Pentagon Praises Qatar as US Tries to Stay Out of Split With Saudis

Tillerson Says Split Won't Effect ISIS War

The host of the largest US military base in the Middle East, Qatar is suddenly facing hostility from all of its neighbors in the GCC, centering around long-standing disputes about Qatar’s lack of hostility toward the Muslim Brotherhood and its state media not always towing the Saudi line on regional policy.

Still, the Pentagon really likes having that huge military base in Qatar,, and was eager to reiterate today how much they like Qatar and their “enduring commitment” to having a huge American base on their soil, saying that base will be fine amid this diplomatic row.

That huge base is a big part of the ISIS war, and some analysts are warning this could be a huge problem for the US war effort that Qatar is suddenly being vilified by its neighbors, suggesting Qatar’s lack of hostility toward Iran, another thing the Saudis are complaining about, might ultimately mean they’ll align with Iran.

That’s unrealistic, and the bigger problem is likely to be that the Saudis et al. might expect the US to go along with their attempts to isolate Qatar, and get really mad at the US when they ultimately don’t, because it would get in the way of the war.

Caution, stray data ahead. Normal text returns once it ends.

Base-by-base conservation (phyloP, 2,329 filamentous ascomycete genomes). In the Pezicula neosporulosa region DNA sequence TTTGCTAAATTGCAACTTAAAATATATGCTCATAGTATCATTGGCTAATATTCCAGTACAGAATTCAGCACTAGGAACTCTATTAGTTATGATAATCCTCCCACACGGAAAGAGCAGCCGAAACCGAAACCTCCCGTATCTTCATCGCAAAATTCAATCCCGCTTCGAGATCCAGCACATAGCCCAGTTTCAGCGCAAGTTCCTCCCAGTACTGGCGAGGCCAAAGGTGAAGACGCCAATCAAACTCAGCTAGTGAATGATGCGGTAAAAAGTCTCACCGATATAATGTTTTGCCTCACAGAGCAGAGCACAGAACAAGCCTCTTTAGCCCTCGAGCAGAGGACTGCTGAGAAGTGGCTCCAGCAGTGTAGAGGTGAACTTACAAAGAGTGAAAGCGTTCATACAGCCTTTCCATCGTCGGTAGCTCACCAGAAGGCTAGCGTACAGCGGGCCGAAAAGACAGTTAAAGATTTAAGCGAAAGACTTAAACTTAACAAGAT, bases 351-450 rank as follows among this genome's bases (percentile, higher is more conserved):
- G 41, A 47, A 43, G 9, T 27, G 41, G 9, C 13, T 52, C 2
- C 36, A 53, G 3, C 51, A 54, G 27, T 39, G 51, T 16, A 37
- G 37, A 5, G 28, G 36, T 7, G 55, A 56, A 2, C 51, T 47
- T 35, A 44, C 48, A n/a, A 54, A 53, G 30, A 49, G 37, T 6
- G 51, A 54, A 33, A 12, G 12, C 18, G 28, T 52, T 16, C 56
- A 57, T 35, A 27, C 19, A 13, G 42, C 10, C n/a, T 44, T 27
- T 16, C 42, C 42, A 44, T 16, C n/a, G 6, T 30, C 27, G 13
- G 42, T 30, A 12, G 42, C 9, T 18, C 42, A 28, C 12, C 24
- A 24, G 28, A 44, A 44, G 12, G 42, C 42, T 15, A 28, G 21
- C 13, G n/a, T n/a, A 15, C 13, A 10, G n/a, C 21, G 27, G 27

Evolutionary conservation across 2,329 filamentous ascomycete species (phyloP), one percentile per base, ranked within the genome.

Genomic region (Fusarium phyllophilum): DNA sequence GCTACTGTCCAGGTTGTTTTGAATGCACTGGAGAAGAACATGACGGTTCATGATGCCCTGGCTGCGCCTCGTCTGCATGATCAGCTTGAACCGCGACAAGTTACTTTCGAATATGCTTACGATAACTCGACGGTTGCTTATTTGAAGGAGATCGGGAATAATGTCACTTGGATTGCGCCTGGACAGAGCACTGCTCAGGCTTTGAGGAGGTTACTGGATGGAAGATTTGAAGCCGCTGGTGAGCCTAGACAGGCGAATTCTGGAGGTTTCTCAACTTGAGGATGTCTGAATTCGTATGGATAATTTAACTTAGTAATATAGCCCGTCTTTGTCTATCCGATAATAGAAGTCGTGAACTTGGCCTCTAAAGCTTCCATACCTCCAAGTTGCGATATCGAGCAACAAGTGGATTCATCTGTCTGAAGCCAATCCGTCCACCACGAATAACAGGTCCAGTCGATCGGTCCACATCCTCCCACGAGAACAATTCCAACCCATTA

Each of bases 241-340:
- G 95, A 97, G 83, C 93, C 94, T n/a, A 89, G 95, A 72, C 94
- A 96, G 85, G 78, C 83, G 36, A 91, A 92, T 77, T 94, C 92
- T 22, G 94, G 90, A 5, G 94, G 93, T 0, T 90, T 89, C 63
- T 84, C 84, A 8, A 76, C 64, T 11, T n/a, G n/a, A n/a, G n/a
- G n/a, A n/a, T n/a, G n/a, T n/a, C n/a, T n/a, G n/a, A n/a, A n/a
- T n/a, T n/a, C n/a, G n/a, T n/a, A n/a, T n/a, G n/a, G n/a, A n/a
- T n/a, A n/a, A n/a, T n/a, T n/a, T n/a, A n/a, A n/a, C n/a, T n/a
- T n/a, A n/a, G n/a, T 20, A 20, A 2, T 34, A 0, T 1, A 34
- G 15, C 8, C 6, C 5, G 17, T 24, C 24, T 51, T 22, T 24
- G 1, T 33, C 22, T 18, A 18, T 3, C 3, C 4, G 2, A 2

Secretary of State Rex Tillerson doubted this, however, insisting that the world remains united against terrorism and that this would be seriously changed by the sudden split with Qatar. Since the main US priorities in the region are keeping the war going and selling weapons to the Saudis, anything that doesn’t threaten either of those goals is likely to be ignored.

Author: Jason Ditz

Jason Ditz is Senior Editor for He has 20 years of experience in foreign policy research and his work has appeared in The American Conservative, Responsible Statecraft, Forbes, Toronto Star, Minneapolis Star-Tribune, Providence Journal, Washington Times, and the Detroit Free Press.